Crucifixion, Theological Significance of

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The theological significance of the crucifixion and death of Jesus forms an essential element in the primitive kerygma or apostolic preaching. This is clear from 1 Cor 15.3, where, stressing his dependence on the traditional gospel, Paul insists. "For I delivered to you first of all, what I also received, that Christ died for our sins according to the Scriptures." This oft-repeated formula heralds the saving value of the Crucifixion as a vicarious sacrifice (2 Cor 5.1415; 1 Thes 5.10; Jn 11.5052; 1 Pt 3.18; Hebrews ch. 9).

The early Christian community characteristically interpreted the salvation event of the Lord's Crucifixion and death in terms of the Old Testament Scriptures. The suffering victim of Psalm 21 (22) and the bronze serpent of Nm 21.9 are among the Old Testament images applied to the Passion and death of Jesus. Moses' lifting up of the serpent to heal the diseased Israelites foreshadows the lifting up of the Son of Man (Jn 3.1415) in death (Jn 12.3233) for the healing of God's people.

The Isaian suffering servant, who gave his life as an offering for sin, is recognized in Jesus who came not "to be served but to serve, and to give his life as a ransom for many" (Mk 10.45; cf. Acts 8.32; 1 Tm 2.56; Rom8.32; Eph 5.2). The death of Jesus is not the destruction of a victim against his will, but the heroic sacrifice of a life freely given for the salvation of men (Jn 10.1718;18.48; 19.11; Phil 2.8). Likewise, the exaltation of Jesus echoes the servant of God theology in Is 52.13; 53.1112.

For John and Paul, the sacrifice of Jesus was a paschal sacrifice (1 Cor 5.7), a sacrifice by which Christ Himself returned to His Father and opened the way for the return of sinners. Jesus passed out of this world to the Father (Jn 13.1) by the redemptive journey of His death, resurrection, and ascension at the very time of the Jewish Passover Feast, of which He was the true paschal lamb that year (Jn 19.3336).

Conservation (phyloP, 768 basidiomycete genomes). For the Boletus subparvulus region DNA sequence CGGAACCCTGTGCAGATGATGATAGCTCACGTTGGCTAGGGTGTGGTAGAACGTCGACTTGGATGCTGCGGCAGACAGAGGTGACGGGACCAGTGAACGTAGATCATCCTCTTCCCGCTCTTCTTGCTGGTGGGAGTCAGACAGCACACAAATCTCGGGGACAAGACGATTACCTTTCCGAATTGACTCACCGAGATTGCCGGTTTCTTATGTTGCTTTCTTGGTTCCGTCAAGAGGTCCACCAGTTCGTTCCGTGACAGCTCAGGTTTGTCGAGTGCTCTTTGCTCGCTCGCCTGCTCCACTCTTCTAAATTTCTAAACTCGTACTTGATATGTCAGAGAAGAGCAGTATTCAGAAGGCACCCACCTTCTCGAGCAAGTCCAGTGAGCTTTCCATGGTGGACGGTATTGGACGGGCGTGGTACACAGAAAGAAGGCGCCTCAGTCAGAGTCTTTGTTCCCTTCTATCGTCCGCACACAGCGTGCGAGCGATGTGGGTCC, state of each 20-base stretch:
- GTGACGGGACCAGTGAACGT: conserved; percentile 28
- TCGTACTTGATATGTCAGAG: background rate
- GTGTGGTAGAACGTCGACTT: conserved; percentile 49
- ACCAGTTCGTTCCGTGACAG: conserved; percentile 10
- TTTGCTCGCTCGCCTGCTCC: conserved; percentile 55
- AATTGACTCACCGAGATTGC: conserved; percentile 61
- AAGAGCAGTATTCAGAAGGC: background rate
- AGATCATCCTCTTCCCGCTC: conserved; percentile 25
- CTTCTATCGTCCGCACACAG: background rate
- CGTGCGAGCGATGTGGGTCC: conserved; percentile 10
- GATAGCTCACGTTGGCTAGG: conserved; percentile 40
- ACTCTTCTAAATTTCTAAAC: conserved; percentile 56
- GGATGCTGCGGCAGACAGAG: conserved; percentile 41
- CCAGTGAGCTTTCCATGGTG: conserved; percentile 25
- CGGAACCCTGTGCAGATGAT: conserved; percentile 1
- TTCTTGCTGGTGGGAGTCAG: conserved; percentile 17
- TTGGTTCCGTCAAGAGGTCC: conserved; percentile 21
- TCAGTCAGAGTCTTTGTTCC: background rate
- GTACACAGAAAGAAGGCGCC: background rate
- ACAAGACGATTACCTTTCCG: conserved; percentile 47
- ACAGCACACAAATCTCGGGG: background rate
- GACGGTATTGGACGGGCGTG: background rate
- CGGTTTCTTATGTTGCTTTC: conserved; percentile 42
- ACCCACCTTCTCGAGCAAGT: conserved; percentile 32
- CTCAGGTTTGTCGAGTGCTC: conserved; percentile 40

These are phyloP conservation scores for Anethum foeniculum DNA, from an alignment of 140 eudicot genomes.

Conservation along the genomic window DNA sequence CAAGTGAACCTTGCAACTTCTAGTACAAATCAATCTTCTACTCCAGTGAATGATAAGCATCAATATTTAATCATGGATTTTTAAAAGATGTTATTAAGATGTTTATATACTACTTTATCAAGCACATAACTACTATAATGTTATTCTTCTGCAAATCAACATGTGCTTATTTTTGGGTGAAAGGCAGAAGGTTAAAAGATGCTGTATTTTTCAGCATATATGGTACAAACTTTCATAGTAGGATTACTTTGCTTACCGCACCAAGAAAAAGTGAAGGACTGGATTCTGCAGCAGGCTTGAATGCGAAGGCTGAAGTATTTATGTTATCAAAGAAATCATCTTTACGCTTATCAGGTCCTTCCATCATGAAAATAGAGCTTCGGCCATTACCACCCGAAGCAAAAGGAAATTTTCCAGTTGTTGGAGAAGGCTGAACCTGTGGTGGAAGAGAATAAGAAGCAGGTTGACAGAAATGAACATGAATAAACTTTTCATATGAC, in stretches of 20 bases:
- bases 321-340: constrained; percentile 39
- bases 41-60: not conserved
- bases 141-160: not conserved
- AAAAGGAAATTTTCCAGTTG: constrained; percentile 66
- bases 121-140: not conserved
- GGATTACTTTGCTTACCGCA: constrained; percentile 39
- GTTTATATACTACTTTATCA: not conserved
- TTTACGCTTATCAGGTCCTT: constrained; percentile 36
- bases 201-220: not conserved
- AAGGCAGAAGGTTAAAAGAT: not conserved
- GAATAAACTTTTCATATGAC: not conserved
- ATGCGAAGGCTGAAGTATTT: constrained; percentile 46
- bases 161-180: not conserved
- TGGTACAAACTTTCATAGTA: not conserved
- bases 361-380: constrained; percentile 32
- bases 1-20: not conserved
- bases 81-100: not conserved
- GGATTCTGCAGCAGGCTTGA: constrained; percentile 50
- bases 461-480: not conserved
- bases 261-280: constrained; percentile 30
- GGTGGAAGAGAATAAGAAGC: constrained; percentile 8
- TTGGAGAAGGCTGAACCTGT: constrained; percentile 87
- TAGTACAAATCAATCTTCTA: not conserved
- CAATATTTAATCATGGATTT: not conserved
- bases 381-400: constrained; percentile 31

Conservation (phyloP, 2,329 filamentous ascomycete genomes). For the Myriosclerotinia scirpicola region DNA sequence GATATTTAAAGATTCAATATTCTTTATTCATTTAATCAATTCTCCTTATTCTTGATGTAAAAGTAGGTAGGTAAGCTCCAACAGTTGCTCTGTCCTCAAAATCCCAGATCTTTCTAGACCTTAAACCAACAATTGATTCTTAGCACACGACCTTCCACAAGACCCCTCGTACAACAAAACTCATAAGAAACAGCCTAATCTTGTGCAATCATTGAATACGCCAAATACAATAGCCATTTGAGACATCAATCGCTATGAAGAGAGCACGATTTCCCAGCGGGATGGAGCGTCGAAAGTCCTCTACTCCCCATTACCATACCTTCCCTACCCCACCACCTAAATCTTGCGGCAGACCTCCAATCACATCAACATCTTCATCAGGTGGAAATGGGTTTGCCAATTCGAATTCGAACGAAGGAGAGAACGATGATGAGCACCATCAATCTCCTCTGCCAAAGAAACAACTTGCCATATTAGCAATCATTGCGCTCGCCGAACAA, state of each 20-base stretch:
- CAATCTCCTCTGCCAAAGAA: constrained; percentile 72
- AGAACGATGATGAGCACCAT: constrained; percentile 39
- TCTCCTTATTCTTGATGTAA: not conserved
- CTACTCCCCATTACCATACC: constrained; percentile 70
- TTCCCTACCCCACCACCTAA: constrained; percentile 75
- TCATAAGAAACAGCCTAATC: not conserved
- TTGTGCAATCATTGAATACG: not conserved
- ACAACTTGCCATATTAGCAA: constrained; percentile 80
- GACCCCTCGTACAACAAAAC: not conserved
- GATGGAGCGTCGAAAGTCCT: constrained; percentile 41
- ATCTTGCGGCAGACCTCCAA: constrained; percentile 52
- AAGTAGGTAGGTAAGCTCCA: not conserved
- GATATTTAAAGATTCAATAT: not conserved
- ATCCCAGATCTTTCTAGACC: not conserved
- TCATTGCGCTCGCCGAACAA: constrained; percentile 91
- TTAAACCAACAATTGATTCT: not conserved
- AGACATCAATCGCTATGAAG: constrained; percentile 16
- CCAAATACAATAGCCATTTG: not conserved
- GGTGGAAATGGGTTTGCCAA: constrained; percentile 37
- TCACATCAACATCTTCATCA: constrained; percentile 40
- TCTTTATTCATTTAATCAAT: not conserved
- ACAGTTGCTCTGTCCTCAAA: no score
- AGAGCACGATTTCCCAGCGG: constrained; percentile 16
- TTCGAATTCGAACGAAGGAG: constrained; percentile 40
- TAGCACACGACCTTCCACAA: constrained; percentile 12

Jesus' death constituted a covenant sacrifice (cf. Genesis ch. 15; Ex 24.8; Mk 14.24) by which He acquired for the Father a new people purified in His blood, united to God as His blood relatives. The crucified Jesus shed His blood not to appease an angry God, but to restore men to kinship with the Father. see precious blood, ii (theology of).

Over this new family, a kingdom purchased by His blood (Ti 2.14), Jesus began to rule from the cross-throne as messiah-king (Pius XII Mys Corp 35). Mocked as a king by the soldiers (Jn 19.23), enthroned symbolically by Pilate, according to some exegetes, in royal judgment over His people (Jn 19.1315), Jesus, having proclaimed His true kingship to Pilate (Jn 18.3338), is crucified under the title of His universal sovereignty (Jn 19.1920). The Christ of Calvary appears, then, as the true suffering servant of God, the high priest returning to His Father in paschal sacrifice, the mediator of a new covenant, the messiah-king reigning over the new priestly kingdom of the Church.

See Also: sacrifice of the cross.

Bibliography: p. claudel, Dictionnaire de théologie catholique, ed. a. vacant, 15 v. (Paris 190350), Tables générales 2:261439. m. olphe-galliard, Dictionnaire de spiritualité ascétique et mystique. Doctrine et histoire, ed., m. viller et al. (Paris 1932) 2.2:260723. j. bonsirven, The Theology of the New Testament, tr. s. f. l. tye (Westminster, MD 1963). l. cerfaux, Christ in the Theology of St. Paul, tr. g. webb and a. walker (New York 1959). s. lyonnet, De peccato et redemptione (Rome 1957), 4 v. planned; "Conception paulinienne de la rédemption," Lumière et vie 7 (Bruges Belgium 1958) 3566. r. schmittlein, Umstände und Ursache von Jesu Tod (Mainz 1951). i. de la potterie, "Jesus King and Judge according to Jn 19.13," Scripture 13 (1961) 97111.

[j. p. schanz]